So you wanna learn about the Paleo Diet, aka “the Caveman Diet,” eh?
This is one of the most popular diets on the planet right now (up there with the Keto Diet), and I bet you have questions.
Well I got answers, sucka!
And lots of LEGO photos.
In this massive guide, I’m going to give you the good, the bad, and the ugly when it comes to the Paleolithic Diet (click each link to go right to that section):
What is the Paleo Diet and how does it work?
Will I lose weight on the Paleo Diet?
What can I eat on the Paleo Diet?
What foods CAN’T I eat on the Paleo Diet?
Can I eat grains on the Paleo Diet?
Can I eat dairy on the Paleo Diet?
Can I eat cheese on the Paleo Diet?
Paleo Diet Shopping Guide: List of foods on the Paleo Diet
What does a typical day look like on the Paleo Diet?
Is the Paleo Diet dangerous?
Paleo Recipes & Paleo Resources.
Who shouldn’t do the Paleo Diet?
How to do the Paleo Diet safely.
Now, this guide is SUPER long, so we took the liberty of converting it into a nicely designed guide for easy consumption (not literal consumption, unless you print it on bacon).
Grab your Beginner’s Guide to the Paleo Diet free when you sign up in the box below:
Get the FREE eBook! The Ultimate Beginner’s Guide to Paleo!
Discover if Paleo is for you
The one simple trick to know if your food is Paleo-friendly
Easy Paleo recipes for beginners to get you started
I identify as a:
If you can actually apply the rules of the Paleo lifestyle, you can get some pretty solid results.
As the great Mr. Flintstone once said, “Yabadabadooooo!”
Oh lord, another “diet.”
I know, it sounds like a fad/marketing ploy, but The Paleo Diet isn’t really a “diet,” and it’s actually quite logical when you think about it.
It’s also the most time-tested diet ever.
Here’s the ENTIRE diet in a nutshell:
“If a cave person didn’t eat it, neither should you.”
As the theory goes, tens of thousands of years ago, before Nike, Cap’n Crunch, and Healthy Choice meals, our ancient ancestors thrived as hunter-gatherers.
Although it’s been a really long time, our genetics haven’t changed that much since then.
And yet…these days we’re overweight, out of shape, stressed out, unhappy, sleep deprived and dying from far too many preventable diseases due to lifestyle choices.
So what the hell happened?
And then delivery and Netflix.
A few thousand years ago, humans discovered farming, the agricultural revolution took off, and we advanced from hunter-gatherers to farmers.
We settled down, formed societies, and the human race progressed to what we are today. Which is obviously great for a number of reasons:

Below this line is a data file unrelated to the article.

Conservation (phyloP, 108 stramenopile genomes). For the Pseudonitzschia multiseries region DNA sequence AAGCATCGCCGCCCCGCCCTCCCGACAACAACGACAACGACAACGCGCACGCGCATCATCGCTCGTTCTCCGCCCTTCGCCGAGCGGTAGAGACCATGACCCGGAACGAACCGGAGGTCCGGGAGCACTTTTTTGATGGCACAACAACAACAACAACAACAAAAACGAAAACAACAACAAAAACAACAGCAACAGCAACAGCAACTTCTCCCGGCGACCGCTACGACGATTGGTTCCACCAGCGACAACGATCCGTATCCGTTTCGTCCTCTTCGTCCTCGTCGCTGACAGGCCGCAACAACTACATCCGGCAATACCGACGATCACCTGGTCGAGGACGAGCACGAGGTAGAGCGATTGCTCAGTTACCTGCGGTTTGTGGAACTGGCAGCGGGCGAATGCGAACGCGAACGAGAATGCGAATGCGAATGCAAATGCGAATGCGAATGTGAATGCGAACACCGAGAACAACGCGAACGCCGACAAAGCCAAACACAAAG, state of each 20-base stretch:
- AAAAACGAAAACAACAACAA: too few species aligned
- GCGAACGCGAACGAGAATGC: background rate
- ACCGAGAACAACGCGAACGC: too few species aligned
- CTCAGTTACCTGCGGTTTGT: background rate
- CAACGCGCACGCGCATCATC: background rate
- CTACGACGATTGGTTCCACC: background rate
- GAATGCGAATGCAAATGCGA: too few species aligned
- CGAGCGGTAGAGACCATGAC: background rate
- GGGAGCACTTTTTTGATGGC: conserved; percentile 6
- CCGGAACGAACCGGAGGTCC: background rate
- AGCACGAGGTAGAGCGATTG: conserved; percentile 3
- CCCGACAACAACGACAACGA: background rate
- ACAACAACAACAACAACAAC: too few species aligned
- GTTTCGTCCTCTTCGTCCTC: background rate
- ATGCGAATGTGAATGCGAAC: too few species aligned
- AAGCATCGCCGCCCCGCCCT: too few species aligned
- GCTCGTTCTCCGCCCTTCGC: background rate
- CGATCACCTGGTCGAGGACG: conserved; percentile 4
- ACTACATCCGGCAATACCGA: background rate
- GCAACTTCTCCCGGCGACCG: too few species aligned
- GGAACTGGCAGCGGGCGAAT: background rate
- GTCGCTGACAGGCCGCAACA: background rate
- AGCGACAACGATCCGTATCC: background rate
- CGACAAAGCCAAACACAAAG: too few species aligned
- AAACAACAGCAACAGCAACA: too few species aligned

Not getting eaten by wild animals
The problem is that our bodies never adjusted properly to eating all the grains and sugar that we’re now consuming.
As paleo guru Robb Wolf puts it, think of a 100-yard football field:
The first 99.5 yards are how long Homo-Sapiens spent as hunter-gatherers. As they became REALLY good at hunting and gathering our bodies adapted to that lifestyle over thousands of years.
That last half-yard represents our species after the agricultural revolution, where our diet has shifted (but our genetics haven’t).
So, instead of loading up on meat, vegetables and seasonal fruits, we’ve become a species “dependent” upon grains – bread, pasta, rice, corn, and so on.
66% of us are overweight, 33% are considered obese, and those numbers are only getting worse.
Clearly something’s not right, and we need to fix it.
The Paleo Diet is an effort to go back to our ancestral roots.
To start eating how we’re biologically designed to eat, allowing us to tap into our genetic potential and start living healthier immediately.
To recap the rules of the Paleo Diet:
Only eat foods a caveman would eat
See Rule #1
Note that it doesn’t mention calorie counting or meal timing or macro tracking. That’s part of the popularity of this diet: eat paleo approved foods when you’re hungry, and that’s it.
This is the question we get above all else:
“Will the Paleo Diet help me lose weight?”
Probably. If you can actually apply the rules of the Paleo lifestyle, you can get some pretty solid results.
The Paleo Diet will work for you, if you do it right.
You need to have the right mindset, you need to focus on the right foods, and you need to structure your environment so that you’re not tempted to backslide and abandon the Paleo Diet after a few days.
However, it has nothing to do with what Fred Flintstone ate or didn’t eat.
It comes down to science and thermodynamics.
As I point out in our article on How to Lose Weight: What’s the Perfect Diet (For me?), if you want to lose weight:
Eat fewer calories than you burn every day.
Want to also be healthy? Eat mostly real food.
Want to KEEP the weight off?
Add #3: Do those two things consistently for a decade.
Here’s WHY you’ll lose weight on the Paleo Diet:
You’re only eating meat, fish, veggies, fruits, and nuts. These are foods that are full of nutrients, will make you feel full, but don’t have nearly as many calories as junk food.
You are completely eliminating calorie-dense, often nutritionally deficient, unhealthy foods. This means no grains (pasta, bread, rice), no dairy, no beans. It also means no soda, no candy, no sugar.